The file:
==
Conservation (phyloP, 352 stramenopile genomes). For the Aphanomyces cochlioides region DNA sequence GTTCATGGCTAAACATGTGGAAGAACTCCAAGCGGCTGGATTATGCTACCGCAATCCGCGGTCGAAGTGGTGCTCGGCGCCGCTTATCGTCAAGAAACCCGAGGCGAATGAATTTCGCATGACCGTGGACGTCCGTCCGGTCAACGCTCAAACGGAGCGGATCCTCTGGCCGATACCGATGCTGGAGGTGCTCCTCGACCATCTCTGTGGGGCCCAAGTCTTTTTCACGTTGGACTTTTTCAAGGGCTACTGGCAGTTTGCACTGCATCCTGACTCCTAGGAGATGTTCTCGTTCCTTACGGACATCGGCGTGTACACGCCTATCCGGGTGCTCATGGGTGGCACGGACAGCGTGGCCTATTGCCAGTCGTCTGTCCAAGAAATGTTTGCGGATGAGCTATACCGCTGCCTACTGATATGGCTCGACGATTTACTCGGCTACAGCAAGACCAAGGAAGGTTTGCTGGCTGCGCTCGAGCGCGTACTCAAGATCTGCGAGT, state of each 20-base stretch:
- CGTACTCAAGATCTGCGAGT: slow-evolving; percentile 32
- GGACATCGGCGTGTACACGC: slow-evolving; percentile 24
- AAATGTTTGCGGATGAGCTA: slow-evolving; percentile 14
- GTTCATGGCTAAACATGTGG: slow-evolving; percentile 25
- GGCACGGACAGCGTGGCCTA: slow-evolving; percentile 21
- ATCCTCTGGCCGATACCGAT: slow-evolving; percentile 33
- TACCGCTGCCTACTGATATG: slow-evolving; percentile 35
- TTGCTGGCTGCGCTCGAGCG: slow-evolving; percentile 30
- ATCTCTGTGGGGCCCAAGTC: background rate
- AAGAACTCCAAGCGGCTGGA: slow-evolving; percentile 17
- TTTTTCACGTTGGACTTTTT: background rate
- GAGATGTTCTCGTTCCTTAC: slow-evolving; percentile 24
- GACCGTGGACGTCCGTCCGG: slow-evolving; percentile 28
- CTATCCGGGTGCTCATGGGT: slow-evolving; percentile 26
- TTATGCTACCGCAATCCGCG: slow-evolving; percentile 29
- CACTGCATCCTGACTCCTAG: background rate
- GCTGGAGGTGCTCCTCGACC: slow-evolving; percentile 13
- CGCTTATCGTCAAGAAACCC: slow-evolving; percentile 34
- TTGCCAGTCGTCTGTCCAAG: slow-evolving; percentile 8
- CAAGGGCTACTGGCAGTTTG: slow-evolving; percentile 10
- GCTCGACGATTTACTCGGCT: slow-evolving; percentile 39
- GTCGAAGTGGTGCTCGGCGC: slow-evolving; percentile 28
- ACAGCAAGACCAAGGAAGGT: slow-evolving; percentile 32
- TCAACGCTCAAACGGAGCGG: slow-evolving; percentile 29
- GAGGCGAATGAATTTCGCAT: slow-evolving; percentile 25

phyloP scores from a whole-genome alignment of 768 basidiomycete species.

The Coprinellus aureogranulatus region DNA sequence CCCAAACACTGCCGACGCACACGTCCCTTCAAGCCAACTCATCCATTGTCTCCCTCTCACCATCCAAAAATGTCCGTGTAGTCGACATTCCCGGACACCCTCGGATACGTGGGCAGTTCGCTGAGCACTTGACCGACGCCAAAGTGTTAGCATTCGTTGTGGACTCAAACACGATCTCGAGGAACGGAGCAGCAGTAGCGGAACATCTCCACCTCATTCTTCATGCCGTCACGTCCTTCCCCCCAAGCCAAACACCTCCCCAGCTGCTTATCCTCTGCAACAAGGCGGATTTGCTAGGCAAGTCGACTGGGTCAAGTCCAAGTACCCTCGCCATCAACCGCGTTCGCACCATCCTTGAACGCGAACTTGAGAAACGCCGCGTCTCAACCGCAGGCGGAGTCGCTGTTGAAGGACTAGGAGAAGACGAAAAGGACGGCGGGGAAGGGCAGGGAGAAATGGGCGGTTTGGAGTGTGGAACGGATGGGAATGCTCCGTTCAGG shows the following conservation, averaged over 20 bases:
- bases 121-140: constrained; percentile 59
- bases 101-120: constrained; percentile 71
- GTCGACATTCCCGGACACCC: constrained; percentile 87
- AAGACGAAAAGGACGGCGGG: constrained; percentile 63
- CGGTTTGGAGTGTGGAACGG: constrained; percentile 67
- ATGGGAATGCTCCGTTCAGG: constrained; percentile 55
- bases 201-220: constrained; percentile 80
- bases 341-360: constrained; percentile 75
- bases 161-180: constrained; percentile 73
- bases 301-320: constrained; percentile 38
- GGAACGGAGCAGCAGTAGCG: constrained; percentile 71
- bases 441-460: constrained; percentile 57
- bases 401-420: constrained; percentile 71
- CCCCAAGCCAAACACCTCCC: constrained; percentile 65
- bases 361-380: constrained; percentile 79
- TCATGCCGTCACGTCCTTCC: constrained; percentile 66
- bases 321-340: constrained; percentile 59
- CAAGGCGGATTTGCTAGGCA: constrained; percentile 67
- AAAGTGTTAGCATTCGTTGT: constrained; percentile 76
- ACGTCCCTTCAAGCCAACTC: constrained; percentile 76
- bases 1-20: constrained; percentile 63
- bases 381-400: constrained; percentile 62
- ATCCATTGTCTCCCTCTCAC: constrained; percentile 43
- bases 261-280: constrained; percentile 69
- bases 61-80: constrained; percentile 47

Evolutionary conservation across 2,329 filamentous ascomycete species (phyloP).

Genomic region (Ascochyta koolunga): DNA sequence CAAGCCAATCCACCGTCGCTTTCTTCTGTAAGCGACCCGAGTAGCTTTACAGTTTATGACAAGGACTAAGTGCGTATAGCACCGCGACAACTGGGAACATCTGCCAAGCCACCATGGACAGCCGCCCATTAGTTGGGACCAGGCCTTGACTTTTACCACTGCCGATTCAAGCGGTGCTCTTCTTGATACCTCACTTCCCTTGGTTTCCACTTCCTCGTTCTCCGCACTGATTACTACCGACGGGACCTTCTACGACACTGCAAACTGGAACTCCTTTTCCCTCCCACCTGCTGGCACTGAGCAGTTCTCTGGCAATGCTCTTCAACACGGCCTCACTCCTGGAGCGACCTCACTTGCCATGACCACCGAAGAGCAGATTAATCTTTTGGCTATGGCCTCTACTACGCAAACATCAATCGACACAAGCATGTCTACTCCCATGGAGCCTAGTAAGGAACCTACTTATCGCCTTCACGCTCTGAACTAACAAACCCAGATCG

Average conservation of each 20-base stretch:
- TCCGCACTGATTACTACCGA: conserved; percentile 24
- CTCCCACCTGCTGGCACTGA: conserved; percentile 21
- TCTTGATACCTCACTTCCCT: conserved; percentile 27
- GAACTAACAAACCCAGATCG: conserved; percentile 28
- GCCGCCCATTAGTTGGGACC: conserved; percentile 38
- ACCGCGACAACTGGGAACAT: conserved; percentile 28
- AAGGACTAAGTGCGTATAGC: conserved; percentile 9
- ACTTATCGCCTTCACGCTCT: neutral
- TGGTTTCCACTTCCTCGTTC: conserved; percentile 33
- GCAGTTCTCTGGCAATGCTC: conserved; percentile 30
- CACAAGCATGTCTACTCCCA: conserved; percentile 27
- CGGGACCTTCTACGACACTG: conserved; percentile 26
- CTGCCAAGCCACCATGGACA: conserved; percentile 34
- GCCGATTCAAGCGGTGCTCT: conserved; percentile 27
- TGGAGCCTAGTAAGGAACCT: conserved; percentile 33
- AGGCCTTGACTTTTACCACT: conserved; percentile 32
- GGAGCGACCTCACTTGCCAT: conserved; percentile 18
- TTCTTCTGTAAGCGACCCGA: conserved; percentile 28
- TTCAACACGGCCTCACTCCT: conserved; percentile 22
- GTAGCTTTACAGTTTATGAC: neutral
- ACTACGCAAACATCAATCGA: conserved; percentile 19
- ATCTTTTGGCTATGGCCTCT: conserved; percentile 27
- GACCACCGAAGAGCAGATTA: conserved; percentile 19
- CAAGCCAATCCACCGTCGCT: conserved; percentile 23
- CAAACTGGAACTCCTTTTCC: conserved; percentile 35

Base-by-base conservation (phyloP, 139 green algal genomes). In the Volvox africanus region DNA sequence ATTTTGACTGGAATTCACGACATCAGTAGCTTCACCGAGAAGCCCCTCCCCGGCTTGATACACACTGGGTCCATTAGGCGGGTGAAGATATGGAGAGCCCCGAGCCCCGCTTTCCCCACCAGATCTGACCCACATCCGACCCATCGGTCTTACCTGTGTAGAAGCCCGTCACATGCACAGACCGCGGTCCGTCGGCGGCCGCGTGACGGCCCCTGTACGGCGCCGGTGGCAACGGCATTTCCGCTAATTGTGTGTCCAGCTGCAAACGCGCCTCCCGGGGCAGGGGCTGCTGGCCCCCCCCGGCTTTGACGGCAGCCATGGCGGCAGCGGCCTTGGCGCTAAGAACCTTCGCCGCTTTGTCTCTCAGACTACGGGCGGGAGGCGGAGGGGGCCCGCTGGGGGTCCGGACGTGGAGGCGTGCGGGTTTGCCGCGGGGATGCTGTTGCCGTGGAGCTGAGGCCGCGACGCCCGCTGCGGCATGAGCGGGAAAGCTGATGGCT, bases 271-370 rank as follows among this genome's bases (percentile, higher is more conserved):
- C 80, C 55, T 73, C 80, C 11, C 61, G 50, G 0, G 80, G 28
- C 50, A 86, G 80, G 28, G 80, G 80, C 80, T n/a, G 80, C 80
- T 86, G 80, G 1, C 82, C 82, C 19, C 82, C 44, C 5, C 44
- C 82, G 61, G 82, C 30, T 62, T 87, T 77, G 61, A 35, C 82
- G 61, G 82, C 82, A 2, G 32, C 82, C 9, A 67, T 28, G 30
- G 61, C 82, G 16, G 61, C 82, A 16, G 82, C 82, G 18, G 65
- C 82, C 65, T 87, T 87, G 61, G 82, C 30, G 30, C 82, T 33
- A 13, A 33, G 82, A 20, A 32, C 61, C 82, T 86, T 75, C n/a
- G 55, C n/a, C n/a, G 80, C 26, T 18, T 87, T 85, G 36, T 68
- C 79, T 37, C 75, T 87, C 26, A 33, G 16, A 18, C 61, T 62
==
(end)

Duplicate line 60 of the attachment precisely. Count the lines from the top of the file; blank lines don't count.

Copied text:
- GAACTAACAAACCCAGATCG: conserved; percentile 28